Great Plains Landscape Conservation Cooperative www.GPLCC.org James Broska Science Coordinator James_Broska@fws.gov 505-761-4768
The mission of the Great Plains LCC is to lead the development, facilitation and integration of science and management to ensure strategic natural resource conservation on the Great Plains. The objective of the GPLCC is to maximize stakeholder effort across the landscape and optimize data collection, use, and management in order to conserve habitat and priority species through the development and application of scientific data.
GPLCC and SHC Strategic Habitat Conservation • An adaptive management approach to science-based landscape conservationfollows these steps: • Biological Planning • Conservation Design • Conservation Delivery • Monitoring / Research
LCCs, SHC and Landscape Conservation Design • A principal function of LCCs will be to provide scientific and technical expertise to produce landscape-scale conservation designs. • Provide scientific and technical support for conservation for the entire range of a priority species or groups of species. • Support biological planning, conservation design, research, and inventory and monitoring programs through partner engagement and shared resources.
Review of GPLCC Science Prioritization • Fiscal Years 2011/2012: • The GPLCC endorsed using priority species as indicators of habitat type or guild of species. • The presence of indicator species denotes specific conditions, structure and function of habitats within the GPLCC. • Research and monitoring of the habitats and life cycles of indicator species will benefit other species. • SpeciesHabitat • Arkansas River Shiner: Prairie Rivers and Streams • Northern Pintail: Playas • Lesser Prairie-Chicken: Grasslands, Shrub lands, Savannahs, Dunes • Snowy Plover: Saline Wetlands • Black-tailed Prairie Dog: Grasslands
Understanding Landscape Scale Stressors on Habitats and Species • Landscape Scale Stressors: • Changing Precipitation Patterns • Extended drought • Intense storm events • Early snowmelt / runoff • Regional Scale Impacts: • Changesin River Hydrology • Timing • Frequency • Duration • Magnitude • Watershed Scale Impacts: • Changes in surface water/groundwater interactions • Water-quality degradation • Habitat Scale Impacts: • Altered geomorphology • Channel/floodplain disconnect • Fragmentation • Species Scale Impacts: • Elimination of spawning areas • Barriers to migration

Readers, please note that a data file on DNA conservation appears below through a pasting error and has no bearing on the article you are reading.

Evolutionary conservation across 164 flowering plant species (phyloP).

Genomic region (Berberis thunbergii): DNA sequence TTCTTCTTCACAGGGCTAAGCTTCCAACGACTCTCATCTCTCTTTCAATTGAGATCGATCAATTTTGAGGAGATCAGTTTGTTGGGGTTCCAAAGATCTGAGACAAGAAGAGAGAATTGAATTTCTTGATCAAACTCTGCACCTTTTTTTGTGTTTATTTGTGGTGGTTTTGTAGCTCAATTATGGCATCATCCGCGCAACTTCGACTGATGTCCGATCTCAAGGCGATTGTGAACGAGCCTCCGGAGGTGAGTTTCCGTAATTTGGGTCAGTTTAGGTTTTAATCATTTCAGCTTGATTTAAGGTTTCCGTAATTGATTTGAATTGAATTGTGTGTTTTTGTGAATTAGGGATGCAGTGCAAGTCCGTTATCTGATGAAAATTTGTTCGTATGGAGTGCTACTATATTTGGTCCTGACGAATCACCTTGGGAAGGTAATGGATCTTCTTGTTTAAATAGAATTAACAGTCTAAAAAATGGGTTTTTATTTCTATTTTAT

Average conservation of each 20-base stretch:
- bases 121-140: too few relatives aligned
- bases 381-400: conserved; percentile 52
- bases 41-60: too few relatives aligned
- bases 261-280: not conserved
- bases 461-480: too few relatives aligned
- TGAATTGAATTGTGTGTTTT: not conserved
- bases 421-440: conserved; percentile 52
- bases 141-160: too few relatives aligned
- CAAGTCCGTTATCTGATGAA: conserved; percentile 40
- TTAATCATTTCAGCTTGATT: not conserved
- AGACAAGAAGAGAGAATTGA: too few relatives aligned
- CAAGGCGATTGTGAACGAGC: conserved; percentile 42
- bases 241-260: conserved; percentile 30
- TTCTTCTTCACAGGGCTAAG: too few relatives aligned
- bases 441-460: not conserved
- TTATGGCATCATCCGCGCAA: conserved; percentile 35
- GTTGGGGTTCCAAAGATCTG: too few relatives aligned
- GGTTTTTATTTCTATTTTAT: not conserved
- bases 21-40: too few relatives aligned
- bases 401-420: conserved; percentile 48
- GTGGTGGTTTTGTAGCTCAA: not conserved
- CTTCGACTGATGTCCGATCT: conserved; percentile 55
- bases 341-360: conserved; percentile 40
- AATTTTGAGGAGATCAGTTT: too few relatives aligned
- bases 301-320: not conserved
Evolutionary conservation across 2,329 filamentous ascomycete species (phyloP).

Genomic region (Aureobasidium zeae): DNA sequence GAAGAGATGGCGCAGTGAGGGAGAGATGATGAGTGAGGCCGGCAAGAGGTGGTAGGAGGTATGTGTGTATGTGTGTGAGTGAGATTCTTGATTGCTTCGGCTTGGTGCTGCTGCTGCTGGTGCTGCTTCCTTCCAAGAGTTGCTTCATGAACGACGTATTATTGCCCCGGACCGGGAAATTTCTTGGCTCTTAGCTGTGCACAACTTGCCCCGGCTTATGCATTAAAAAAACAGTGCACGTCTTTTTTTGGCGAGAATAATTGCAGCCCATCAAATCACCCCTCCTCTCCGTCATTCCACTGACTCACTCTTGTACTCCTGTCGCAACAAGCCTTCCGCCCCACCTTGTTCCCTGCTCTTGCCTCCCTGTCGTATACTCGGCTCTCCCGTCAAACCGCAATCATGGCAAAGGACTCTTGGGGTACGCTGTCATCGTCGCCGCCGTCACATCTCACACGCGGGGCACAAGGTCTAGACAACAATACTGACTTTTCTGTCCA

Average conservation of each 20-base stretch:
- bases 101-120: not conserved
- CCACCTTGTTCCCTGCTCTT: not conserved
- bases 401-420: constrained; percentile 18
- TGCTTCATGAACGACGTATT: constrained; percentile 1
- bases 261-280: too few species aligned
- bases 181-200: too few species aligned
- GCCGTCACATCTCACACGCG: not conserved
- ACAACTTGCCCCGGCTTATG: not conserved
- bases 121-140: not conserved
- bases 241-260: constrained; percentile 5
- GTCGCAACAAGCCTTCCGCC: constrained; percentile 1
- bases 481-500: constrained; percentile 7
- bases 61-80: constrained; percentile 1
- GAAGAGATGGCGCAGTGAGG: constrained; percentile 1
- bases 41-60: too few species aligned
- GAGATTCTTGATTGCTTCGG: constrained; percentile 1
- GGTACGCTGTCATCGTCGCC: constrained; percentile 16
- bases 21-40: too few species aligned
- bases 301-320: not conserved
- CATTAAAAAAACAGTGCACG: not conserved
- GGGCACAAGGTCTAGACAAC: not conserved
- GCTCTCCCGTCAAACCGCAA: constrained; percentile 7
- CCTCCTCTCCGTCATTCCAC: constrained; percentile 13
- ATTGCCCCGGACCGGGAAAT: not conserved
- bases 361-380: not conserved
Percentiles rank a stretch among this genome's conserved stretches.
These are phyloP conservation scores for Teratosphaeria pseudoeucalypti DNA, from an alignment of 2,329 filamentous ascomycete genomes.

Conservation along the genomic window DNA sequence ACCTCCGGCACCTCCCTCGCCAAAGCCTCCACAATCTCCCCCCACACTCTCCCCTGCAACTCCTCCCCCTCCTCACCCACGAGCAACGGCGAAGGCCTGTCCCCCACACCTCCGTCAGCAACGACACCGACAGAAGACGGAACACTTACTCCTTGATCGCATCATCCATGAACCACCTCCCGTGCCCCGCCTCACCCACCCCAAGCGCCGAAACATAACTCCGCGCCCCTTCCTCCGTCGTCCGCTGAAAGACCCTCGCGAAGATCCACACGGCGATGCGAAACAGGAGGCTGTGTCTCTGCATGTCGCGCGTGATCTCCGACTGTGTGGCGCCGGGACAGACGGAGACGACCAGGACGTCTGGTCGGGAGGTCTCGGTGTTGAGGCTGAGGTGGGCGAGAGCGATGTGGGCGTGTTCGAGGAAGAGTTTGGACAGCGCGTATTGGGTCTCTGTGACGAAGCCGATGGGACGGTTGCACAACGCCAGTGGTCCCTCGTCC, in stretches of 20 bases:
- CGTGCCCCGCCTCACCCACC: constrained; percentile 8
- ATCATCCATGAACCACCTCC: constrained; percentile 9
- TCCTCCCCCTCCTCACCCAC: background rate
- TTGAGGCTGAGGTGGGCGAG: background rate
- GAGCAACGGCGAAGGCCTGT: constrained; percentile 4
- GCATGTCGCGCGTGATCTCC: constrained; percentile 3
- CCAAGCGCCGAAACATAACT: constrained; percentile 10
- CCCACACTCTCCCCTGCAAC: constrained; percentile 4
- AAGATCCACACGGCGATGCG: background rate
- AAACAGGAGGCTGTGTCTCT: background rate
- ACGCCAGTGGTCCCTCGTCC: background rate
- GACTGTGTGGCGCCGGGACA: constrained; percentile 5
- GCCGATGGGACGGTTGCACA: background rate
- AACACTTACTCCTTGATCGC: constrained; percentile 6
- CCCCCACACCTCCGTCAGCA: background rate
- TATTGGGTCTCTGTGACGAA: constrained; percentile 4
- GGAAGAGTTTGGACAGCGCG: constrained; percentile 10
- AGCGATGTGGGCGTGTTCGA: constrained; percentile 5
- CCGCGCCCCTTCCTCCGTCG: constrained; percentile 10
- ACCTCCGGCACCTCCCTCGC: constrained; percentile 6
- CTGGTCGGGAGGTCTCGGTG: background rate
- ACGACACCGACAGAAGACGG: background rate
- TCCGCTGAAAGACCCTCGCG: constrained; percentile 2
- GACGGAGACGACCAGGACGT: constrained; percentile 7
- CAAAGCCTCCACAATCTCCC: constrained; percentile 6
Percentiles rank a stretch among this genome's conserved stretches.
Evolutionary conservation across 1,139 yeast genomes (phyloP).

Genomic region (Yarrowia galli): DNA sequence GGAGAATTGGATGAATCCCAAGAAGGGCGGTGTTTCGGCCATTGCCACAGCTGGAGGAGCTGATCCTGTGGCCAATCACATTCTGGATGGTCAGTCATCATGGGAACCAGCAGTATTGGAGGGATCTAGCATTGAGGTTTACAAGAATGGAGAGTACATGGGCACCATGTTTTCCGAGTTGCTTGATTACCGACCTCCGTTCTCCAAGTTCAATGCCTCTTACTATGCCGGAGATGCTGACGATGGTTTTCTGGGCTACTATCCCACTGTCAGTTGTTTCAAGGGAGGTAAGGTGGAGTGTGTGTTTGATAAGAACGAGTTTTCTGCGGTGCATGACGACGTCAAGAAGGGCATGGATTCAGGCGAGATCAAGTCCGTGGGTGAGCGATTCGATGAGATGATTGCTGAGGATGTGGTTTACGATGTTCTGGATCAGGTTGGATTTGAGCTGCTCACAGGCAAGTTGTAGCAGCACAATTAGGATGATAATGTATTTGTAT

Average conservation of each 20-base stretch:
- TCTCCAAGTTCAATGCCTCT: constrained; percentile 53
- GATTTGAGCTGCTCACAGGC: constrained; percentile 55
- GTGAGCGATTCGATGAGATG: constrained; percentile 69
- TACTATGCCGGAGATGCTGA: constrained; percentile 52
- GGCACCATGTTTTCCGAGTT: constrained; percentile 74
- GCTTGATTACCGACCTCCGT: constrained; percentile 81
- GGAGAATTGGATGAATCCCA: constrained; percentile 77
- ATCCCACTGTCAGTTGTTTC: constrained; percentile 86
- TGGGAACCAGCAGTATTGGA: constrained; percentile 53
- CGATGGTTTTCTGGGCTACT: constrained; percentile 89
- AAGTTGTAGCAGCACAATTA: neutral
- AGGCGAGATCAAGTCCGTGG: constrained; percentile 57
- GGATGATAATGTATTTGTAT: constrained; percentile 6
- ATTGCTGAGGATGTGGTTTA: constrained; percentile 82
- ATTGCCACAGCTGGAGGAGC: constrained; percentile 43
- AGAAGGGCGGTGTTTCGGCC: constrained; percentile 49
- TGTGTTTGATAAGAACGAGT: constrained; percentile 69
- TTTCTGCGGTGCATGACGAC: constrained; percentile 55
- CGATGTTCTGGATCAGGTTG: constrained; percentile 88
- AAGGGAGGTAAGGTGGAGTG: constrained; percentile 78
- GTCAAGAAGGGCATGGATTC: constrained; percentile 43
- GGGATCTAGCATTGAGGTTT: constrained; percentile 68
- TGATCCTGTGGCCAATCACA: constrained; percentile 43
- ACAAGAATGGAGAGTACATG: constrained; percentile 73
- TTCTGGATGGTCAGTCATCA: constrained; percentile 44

FY 2013 Science Priorities • Playas • Grass plantings and buffers – • Which are most effective in relation to: a) establishment of native grasses b) facilitating natural inundation, c) preventing sedimentation, and, d) altered or managed optimally. • Number and distribution – • What number of playas, and in what spatial arrangement is necessary to support migrating and wintering wetland birds and/or other playa-dependent species? • Research into the socioeconomic impediments to playa conservation
FY 2013 Science Priorities • Prairie Rivers and Streams Priorities • Status and trends of priority species and habitats. • Effects of watershed alteration and fragmentation on the sustainability of priority species. • Research into the development of water conservation and management strategies consistent with the ecological requirements of priority species.
2014 and beyond… • A Strategy for Grassland Systems: • Utilizing a Landscape Conservation Design to identify Threats, Opportunities and Science Needs